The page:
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Newly-appointed Chairman of the National Oil Company, Emmanuel Katongole stresses a point at the conference. (Photo: Beatrice Ongode)

Recruitment for oil institutions commences

The search to fill managerial positions in Uganda’s National Oil Company and Petroleum Authority has officially kicked off. 

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Source: Global Witness

NGOs ask government not to grant oil licenses in Lake Edward area

Over sixty Ugandan and international NGOs issued a joint press statement in Kampala this week calling on the Uganda government to stop its plans of licensing out the Ngaji oil block at the DRC border in order to preserve the pristine environment of the Virunga National Park.

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Dr.Abed Bwanika wants to give 30% of oil revenues to the oil-producing regions.

How presidential candidates plan to manage oil and mining resources

A review of the different manifestos of presidential candidates reveals that many of them  want greater transparency and accountability in the management of oil and gas resources.

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Slide from a presentation by Eng Irene Muloni (MP). Minister of Energy and Mineral Development in June 2014 at the Mining on Top: Africa – London Summit.

The risks and benefits of going nuclear

In this finale of  a four-part series on the nuclear industry, Luke Williams assesses the benefits of Uganda's planned nuclear program as the country seeks to reduce its power deficit and power an industrialised economy.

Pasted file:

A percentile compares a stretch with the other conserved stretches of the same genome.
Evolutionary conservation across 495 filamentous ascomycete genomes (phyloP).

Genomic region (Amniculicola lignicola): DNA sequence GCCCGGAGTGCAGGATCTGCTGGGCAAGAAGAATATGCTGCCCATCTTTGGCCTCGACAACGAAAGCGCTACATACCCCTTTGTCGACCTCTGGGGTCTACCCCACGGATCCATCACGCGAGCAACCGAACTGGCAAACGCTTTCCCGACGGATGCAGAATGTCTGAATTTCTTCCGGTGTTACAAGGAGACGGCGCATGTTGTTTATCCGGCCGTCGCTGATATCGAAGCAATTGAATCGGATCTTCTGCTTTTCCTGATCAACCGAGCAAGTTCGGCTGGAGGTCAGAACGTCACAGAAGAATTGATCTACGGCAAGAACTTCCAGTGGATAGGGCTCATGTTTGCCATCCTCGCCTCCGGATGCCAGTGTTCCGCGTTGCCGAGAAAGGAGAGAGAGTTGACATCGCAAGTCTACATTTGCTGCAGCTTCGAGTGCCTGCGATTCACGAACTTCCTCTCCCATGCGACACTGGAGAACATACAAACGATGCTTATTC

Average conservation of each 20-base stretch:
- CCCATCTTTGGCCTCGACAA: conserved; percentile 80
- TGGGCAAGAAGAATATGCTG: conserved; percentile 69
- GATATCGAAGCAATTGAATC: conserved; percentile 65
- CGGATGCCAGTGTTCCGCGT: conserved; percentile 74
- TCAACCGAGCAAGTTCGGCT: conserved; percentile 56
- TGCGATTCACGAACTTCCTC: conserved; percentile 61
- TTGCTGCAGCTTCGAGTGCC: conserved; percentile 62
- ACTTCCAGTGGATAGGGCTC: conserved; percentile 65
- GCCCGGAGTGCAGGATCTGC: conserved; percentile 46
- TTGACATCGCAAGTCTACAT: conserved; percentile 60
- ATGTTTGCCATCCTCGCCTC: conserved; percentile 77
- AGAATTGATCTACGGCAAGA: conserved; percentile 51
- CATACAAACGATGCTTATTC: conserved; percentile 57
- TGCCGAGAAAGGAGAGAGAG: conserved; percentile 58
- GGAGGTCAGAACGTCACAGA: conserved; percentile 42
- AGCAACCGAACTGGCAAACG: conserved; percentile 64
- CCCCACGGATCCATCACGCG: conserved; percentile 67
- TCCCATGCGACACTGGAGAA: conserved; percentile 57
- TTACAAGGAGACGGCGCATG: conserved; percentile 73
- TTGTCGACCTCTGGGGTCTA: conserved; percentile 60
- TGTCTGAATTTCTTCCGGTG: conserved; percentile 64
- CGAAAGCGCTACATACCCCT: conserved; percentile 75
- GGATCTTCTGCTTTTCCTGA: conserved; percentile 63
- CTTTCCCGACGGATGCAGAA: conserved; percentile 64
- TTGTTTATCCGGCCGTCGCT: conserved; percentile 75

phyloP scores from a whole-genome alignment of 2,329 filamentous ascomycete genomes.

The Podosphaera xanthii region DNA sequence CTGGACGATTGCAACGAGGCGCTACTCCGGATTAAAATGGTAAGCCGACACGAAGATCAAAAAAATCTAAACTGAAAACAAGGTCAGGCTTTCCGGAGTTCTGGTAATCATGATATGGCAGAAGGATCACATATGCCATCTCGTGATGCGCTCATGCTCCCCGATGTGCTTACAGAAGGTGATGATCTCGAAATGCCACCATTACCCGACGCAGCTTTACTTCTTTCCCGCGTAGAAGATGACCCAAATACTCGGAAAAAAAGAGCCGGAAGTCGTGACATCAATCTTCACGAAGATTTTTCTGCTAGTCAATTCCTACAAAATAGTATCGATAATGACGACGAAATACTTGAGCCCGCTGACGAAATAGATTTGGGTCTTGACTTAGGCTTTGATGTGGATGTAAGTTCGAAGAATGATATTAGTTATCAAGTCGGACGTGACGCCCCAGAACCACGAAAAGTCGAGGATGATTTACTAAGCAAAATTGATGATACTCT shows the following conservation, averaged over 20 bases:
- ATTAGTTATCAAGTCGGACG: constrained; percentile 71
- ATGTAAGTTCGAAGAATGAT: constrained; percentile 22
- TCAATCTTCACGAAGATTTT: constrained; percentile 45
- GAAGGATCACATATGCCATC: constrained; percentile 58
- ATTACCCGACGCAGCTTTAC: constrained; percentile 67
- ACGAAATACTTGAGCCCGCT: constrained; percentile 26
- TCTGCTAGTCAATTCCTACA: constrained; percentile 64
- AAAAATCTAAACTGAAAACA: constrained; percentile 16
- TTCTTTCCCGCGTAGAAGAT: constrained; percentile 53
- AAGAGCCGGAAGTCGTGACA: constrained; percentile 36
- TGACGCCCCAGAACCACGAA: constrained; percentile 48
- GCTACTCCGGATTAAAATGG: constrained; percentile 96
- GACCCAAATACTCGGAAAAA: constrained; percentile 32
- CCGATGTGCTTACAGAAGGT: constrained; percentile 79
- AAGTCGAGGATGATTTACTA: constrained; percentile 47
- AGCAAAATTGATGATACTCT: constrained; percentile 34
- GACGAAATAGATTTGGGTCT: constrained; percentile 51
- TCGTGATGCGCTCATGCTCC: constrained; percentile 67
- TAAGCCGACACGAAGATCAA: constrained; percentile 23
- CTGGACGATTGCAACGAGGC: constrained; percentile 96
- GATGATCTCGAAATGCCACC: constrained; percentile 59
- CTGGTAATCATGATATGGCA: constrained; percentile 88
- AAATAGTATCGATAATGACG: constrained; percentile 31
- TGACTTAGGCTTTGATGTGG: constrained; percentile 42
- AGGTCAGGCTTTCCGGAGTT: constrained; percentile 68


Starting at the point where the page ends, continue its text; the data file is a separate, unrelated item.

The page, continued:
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Graphic:  The southern route being considered in fact terminates at Tanga port, near Tanzania´s border with Kenya, not at Dar es Salaam as shown here.

What’s going on? Cracks appear in oil company partnership as pipeline saga drags on

Just when it seemed that Uganda’s oil export pipeline was finally agreed, everything is up in the air again.

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Did you Know?

Cost oil, Profit oil

If a company finds oil in an area that it is exploring, it is usually entitled to recover the costs of its investment from sale of the oil it discovers.  Eg, if the company spends $100 million on exploration and production, and finds oil worth $500 million, it is entitled to recover its $100 million from total sales of the oil; this is called “cost oil.”  The remaining $400 million is called “profit oil” and is divided between the company and the government in accordance with the Production Sharing Agreement (PSA) they reached.  The PSA may outline a timetable for the company’s recovery of “cost oil”– for example, stipulating that during the early years of production the company cannot take all of the oil as “cost oil” but that a certain percentage of it must be counted as “profit oil,” to ensure that the government does not have to wait for years before seeing any share of the profits.  (See also Production Sharing Agreement.)

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